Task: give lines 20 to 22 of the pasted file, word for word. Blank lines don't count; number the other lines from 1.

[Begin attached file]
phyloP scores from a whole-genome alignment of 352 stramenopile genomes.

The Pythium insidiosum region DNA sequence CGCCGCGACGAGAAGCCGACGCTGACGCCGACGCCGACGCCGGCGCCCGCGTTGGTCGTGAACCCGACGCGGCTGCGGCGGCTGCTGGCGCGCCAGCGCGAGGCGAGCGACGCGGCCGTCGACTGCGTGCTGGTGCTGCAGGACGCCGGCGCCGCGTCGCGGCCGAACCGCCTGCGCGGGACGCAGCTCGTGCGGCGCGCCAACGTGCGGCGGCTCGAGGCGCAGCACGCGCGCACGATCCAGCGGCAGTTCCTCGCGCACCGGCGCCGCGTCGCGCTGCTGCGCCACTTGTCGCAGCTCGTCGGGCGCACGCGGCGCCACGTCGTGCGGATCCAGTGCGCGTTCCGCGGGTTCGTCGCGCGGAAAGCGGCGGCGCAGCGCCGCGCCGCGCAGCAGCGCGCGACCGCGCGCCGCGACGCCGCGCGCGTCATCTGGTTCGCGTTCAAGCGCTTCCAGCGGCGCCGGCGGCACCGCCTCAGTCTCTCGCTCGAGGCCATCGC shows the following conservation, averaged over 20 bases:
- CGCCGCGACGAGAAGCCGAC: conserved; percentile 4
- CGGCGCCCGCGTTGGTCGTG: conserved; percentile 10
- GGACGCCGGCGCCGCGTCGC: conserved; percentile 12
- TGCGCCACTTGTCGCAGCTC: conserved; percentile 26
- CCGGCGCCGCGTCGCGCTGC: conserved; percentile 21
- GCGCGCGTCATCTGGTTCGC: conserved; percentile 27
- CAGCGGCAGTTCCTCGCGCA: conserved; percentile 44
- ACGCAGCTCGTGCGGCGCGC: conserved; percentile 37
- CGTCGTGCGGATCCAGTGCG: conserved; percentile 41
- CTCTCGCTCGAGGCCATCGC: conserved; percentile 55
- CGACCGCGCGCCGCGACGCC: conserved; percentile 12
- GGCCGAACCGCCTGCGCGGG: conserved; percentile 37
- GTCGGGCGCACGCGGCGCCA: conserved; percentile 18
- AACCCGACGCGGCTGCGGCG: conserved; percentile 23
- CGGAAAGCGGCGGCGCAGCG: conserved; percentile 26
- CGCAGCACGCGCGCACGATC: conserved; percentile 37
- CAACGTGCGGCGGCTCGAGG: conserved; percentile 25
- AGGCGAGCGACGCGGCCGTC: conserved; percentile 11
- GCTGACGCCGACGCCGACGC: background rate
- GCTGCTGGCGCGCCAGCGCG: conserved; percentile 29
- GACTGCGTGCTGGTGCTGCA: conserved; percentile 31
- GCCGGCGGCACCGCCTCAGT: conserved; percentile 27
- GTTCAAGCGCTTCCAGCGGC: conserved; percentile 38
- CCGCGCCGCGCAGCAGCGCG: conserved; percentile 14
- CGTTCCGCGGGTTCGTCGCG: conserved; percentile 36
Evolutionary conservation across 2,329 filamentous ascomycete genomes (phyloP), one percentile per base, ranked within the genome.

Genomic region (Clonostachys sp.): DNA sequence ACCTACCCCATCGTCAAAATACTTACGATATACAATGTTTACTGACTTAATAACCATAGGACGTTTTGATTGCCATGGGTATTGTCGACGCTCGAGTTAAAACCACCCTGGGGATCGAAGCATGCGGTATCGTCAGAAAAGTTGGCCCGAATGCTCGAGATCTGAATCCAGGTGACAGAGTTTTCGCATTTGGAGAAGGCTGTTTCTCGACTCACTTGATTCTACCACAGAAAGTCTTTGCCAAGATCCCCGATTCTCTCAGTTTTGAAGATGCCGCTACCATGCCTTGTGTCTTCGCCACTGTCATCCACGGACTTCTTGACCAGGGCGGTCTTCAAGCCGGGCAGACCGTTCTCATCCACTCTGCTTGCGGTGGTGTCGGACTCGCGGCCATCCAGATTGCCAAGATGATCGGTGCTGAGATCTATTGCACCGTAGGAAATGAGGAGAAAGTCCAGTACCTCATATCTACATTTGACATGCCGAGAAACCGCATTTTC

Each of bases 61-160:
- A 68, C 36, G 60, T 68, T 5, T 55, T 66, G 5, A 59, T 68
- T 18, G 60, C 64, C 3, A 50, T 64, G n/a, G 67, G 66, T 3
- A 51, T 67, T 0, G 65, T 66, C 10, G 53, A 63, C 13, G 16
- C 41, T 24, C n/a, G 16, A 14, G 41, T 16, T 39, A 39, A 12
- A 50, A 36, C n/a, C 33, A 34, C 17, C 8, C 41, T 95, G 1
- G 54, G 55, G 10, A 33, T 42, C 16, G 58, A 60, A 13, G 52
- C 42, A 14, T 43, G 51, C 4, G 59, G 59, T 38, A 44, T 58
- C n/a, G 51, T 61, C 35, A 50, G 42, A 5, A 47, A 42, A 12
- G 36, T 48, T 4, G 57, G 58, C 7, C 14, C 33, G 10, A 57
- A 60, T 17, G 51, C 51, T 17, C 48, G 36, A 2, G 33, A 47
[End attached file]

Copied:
- AGGCGAGCGACGCGGCCGTC: conserved; percentile 11
- GCTGACGCCGACGCCGACGC: background rate
- GCTGCTGGCGCGCCAGCGCG: conserved; percentile 29